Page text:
Rainy landings in Beijing

I was surprised last week at all the emotions stirred in me my when my flight landed in Beijing.

My normal reaction when I see the lights of Beijing appear beneath me is a mixture of relief and excitement. Relief at being home. Excitement at… being home. But this time it was different.

I’m back. But I’m not staying.

I’m home. But it won’t be my home for much longer.

As I looked down I realised that this won’t be my home much longer. I won’t have this place to be relieved and excited to return to. In a little over two months I’ll be leaving Beijing, possibly for the last time. I’ll have the memories, I’ll have all the ways I’ve changed as a person in this place, but it won’t be my place anymore. It will be a place that used to be mine.

Wow. There’s a weight of grief that comes with that thought. Losing this place! I am accustomed to losing people – it happens all the time in expat communities – but this is the first time I’ll be losing a place. Well, the first time since I was 8 years old, anyway.

I looked down and saw probably my last time crossing customs into China.

I looked down and saw possibly my last time flying into Beijing airport.

And then, as we neared the airport, I saw the sheen of water on the tarmac.

It was raining on the Beijing airport, just like it was on September 30th, 1999 – the night I landed at Beijing airport for the very first time.

Okay, not just like that time. On that night it was raining very heavily. As the plane touched down on the runway it skidded left and right and hopped back up in the air. It made several hops, each time jerking roughly back and forth on the water-covered runway, before it finally stuck. It remains to this day the only time I felt truly unsafe on an aeroplane – I was white knuckled, eyes squeezed tight, and genuinely praying that we wouldn’t crash and die! It was a pretty memorable landing.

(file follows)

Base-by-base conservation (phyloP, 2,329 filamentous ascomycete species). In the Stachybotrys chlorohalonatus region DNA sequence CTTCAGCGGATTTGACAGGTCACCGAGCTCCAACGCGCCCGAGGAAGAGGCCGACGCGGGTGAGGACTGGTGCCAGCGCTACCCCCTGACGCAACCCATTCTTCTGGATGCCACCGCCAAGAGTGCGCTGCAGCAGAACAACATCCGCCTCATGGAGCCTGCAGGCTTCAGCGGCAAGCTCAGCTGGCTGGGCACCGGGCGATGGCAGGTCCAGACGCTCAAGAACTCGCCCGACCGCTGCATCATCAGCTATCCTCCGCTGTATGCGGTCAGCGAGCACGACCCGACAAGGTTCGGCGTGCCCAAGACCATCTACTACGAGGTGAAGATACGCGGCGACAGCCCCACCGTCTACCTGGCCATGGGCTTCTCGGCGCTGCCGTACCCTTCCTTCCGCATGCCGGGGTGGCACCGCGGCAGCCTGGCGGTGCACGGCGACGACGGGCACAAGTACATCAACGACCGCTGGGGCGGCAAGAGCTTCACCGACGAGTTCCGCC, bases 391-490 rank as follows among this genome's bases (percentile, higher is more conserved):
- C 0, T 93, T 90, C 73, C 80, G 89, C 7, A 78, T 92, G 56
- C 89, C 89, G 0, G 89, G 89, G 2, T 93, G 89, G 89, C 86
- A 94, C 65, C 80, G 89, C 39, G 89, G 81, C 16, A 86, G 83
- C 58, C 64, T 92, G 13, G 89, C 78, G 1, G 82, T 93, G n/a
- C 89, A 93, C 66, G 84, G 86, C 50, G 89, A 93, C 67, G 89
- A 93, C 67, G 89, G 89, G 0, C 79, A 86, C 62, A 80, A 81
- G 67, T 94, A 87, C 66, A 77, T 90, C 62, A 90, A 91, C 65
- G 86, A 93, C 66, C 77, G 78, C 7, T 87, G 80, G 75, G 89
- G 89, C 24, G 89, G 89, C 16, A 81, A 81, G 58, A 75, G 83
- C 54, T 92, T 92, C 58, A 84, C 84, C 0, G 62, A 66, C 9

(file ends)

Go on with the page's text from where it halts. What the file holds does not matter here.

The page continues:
I also remember seeing for the first time the lit up red characters 北京 – Beijing – in that same calligraphic script used at airports all over the country. Those two characters now look like coming home – but I’m giving up that home. I’m leaving it, by choice. Yes, I’m going to something new, something exciting. But the somewhere… well, that is less exciting to me. Instead of relief, it stirs unease. Not that I have anything against Australia (and I’ve wanted to go to uni in Sydney since I first thought about these things) but I know it won’t feel the same.

As I looked down that night, I realised that I am about to become home-less.

I’m sure it’s all going to be fine. I know there is so much to look forward to. But that night, as it all hit me, I let myself feel the coming loss – losing the place I have loved to live in, the place that is such a huge part of me – and the fact that it won’t be the place I live in for much longer.

Link to a short video I found of a night landing at Beijing Capital Airport.

Link to a short video I found of a night landing at Beijing Capital Airport.

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